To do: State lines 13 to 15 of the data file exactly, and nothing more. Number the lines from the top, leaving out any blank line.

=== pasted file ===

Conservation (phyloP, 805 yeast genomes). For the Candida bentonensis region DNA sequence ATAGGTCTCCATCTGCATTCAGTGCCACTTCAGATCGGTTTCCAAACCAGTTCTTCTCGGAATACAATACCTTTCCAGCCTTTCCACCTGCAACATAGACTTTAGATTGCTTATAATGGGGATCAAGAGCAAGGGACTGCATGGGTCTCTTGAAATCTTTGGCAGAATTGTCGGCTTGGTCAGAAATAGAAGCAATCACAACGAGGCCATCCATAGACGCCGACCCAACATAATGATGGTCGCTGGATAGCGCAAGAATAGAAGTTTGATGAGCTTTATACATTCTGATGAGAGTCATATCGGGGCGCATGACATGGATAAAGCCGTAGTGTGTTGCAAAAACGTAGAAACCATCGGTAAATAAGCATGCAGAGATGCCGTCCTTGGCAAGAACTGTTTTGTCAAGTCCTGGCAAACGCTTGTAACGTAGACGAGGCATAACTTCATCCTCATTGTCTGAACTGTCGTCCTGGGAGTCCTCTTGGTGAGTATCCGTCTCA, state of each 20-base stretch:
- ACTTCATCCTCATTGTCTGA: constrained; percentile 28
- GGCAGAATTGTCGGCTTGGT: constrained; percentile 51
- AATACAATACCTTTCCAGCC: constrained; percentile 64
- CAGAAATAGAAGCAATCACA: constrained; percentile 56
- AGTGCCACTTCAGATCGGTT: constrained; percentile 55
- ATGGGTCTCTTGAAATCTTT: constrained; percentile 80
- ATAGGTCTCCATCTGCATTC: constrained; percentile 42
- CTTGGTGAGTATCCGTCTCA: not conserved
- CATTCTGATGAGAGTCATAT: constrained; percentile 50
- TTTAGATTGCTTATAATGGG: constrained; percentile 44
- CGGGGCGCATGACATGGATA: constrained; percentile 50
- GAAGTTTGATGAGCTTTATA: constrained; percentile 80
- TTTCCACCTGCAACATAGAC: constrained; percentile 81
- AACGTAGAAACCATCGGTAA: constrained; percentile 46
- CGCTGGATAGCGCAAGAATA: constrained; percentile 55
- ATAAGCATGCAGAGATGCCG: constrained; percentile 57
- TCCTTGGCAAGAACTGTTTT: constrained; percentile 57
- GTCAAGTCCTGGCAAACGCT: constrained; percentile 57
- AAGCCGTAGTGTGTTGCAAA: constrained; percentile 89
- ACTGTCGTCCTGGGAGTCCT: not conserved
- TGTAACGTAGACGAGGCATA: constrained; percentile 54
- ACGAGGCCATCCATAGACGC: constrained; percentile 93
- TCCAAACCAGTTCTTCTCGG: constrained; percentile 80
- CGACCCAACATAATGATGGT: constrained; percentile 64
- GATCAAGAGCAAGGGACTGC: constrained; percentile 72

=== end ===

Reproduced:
- GAAGTTTGATGAGCTTTATA: constrained; percentile 80
- TTTCCACCTGCAACATAGAC: constrained; percentile 81
- AACGTAGAAACCATCGGTAA: constrained; percentile 46